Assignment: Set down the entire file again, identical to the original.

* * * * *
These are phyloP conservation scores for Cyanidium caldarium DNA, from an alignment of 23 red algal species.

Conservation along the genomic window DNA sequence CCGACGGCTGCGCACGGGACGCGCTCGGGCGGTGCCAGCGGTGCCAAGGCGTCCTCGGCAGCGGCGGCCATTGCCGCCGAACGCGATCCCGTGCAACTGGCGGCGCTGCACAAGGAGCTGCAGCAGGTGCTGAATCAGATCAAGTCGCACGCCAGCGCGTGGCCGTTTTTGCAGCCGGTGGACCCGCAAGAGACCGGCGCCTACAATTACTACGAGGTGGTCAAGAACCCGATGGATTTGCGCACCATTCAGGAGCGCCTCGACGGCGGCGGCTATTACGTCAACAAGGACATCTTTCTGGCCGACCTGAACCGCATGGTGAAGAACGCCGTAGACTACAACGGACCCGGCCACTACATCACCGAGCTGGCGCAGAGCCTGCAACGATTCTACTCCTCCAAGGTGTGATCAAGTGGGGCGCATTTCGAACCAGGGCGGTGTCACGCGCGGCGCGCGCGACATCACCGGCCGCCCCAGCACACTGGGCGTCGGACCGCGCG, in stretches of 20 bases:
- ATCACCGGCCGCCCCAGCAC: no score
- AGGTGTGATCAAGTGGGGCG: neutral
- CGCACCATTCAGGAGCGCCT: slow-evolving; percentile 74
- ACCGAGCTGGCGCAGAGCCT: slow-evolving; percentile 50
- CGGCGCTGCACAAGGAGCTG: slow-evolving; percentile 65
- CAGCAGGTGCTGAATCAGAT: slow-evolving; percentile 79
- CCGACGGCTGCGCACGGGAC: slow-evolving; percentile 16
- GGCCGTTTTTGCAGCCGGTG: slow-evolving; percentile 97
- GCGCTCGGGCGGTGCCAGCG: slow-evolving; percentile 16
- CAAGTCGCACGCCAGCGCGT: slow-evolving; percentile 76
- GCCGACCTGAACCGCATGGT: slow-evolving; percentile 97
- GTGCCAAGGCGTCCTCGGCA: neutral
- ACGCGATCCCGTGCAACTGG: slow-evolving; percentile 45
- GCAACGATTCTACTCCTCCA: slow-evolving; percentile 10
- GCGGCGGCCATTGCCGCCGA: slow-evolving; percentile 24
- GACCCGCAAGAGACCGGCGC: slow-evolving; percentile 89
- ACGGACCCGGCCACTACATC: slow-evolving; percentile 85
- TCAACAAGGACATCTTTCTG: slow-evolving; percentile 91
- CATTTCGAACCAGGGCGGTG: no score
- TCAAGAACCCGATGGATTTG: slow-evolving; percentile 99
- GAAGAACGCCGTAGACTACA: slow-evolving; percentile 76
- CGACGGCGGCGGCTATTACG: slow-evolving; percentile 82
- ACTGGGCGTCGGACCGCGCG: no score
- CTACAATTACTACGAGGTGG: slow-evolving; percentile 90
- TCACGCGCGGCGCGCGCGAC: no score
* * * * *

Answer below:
These are phyloP conservation scores for Cyanidium caldarium DNA, from an alignment of 23 red algal species.

Conservation along the genomic window DNA sequence CCGACGGCTGCGCACGGGACGCGCTCGGGCGGTGCCAGCGGTGCCAAGGCGTCCTCGGCAGCGGCGGCCATTGCCGCCGAACGCGATCCCGTGCAACTGGCGGCGCTGCACAAGGAGCTGCAGCAGGTGCTGAATCAGATCAAGTCGCACGCCAGCGCGTGGCCGTTTTTGCAGCCGGTGGACCCGCAAGAGACCGGCGCCTACAATTACTACGAGGTGGTCAAGAACCCGATGGATTTGCGCACCATTCAGGAGCGCCTCGACGGCGGCGGCTATTACGTCAACAAGGACATCTTTCTGGCCGACCTGAACCGCATGGTGAAGAACGCCGTAGACTACAACGGACCCGGCCACTACATCACCGAGCTGGCGCAGAGCCTGCAACGATTCTACTCCTCCAAGGTGTGATCAAGTGGGGCGCATTTCGAACCAGGGCGGTGTCACGCGCGGCGCGCGCGACATCACCGGCCGCCCCAGCACACTGGGCGTCGGACCGCGCG, in stretches of 20 bases:
- ATCACCGGCCGCCCCAGCAC: no score
- AGGTGTGATCAAGTGGGGCG: neutral
- CGCACCATTCAGGAGCGCCT: slow-evolving; percentile 74
- ACCGAGCTGGCGCAGAGCCT: slow-evolving; percentile 50
- CGGCGCTGCACAAGGAGCTG: slow-evolving; percentile 65
- CAGCAGGTGCTGAATCAGAT: slow-evolving; percentile 79
- CCGACGGCTGCGCACGGGAC: slow-evolving; percentile 16
- GGCCGTTTTTGCAGCCGGTG: slow-evolving; percentile 97
- GCGCTCGGGCGGTGCCAGCG: slow-evolving; percentile 16
- CAAGTCGCACGCCAGCGCGT: slow-evolving; percentile 76
- GCCGACCTGAACCGCATGGT: slow-evolving; percentile 97
- GTGCCAAGGCGTCCTCGGCA: neutral
- ACGCGATCCCGTGCAACTGG: slow-evolving; percentile 45
- GCAACGATTCTACTCCTCCA: slow-evolving; percentile 10
- GCGGCGGCCATTGCCGCCGA: slow-evolving; percentile 24
- GACCCGCAAGAGACCGGCGC: slow-evolving; percentile 89
- ACGGACCCGGCCACTACATC: slow-evolving; percentile 85
- TCAACAAGGACATCTTTCTG: slow-evolving; percentile 91
- CATTTCGAACCAGGGCGGTG: no score
- TCAAGAACCCGATGGATTTG: slow-evolving; percentile 99
- GAAGAACGCCGTAGACTACA: slow-evolving; percentile 76
- CGACGGCGGCGGCTATTACG: slow-evolving; percentile 82
- ACTGGGCGTCGGACCGCGCG: no score
- CTACAATTACTACGAGGTGG: slow-evolving; percentile 90
- TCACGCGCGGCGCGCGCGAC: no score